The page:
• Shell posted a massive turnaround in its bottom line last quarter on the back of an improved production profile, lower costs, and higher price realizations.
  • Shell’s financial improvement is set to continue going forward as upstream oil price realizations will continue to improve on the back of a positive demand-supply environment in the oil industry.
  • Oil demand has exceeded supply by 500,000 bpd this year and the trend will continue as the likes of Russia, Saudi Arabia, and the U.S. continue to reduce output.
  • Shell’s focus on lowering both operating and capital costs will allow it to attain break-even point even if oil prices remain at $50/barrel, which will also improve cash flow.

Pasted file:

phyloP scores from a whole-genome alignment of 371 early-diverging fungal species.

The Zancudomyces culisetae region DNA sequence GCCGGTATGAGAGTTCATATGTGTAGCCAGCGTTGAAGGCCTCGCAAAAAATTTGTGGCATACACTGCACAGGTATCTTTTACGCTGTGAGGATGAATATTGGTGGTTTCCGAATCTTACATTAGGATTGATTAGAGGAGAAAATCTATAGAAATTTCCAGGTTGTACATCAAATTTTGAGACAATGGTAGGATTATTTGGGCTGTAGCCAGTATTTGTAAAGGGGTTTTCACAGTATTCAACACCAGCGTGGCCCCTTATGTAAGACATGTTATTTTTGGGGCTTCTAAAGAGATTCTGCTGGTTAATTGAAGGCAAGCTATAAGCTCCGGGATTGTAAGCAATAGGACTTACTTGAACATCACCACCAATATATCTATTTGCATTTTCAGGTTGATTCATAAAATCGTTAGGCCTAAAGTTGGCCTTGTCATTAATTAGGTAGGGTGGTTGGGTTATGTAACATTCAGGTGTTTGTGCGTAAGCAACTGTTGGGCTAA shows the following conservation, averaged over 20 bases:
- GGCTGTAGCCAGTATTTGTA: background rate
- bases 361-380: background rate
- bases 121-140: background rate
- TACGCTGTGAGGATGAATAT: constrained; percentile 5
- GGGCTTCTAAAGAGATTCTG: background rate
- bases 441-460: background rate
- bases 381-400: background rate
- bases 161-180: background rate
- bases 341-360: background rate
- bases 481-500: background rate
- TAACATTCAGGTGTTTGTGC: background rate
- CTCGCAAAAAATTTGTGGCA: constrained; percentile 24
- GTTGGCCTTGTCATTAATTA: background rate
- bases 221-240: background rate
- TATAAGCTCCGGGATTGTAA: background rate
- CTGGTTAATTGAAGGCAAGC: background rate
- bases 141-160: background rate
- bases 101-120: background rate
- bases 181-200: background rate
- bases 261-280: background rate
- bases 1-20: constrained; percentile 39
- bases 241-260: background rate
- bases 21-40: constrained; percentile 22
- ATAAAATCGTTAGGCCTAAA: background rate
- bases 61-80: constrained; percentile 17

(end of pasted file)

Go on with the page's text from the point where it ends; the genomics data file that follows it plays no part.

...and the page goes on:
On Tuesday last week, Royal Dutch Shell (NYSE:RDS.A) (NYSE:RDS.B) reported impressive results for the third quarter. In fact, Shell was able to achieve a major turnaround in its bottom line performance, posting a profit of $1.4 billion as compared to a huge loss of $6.1 billion in the same quarter last year. This impressive turnaround in Shell’s bottom line was a result of an increase in production as compared to the prior-year period, driven by the acquisition of BG that led to a favorable production mix in the upstream segment.

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Oil chiefs under fire over ‘pathetic’ new climate investment fund

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Emily Gosden, energy editor: 4 NOVEMBER 2016 • 7:53PM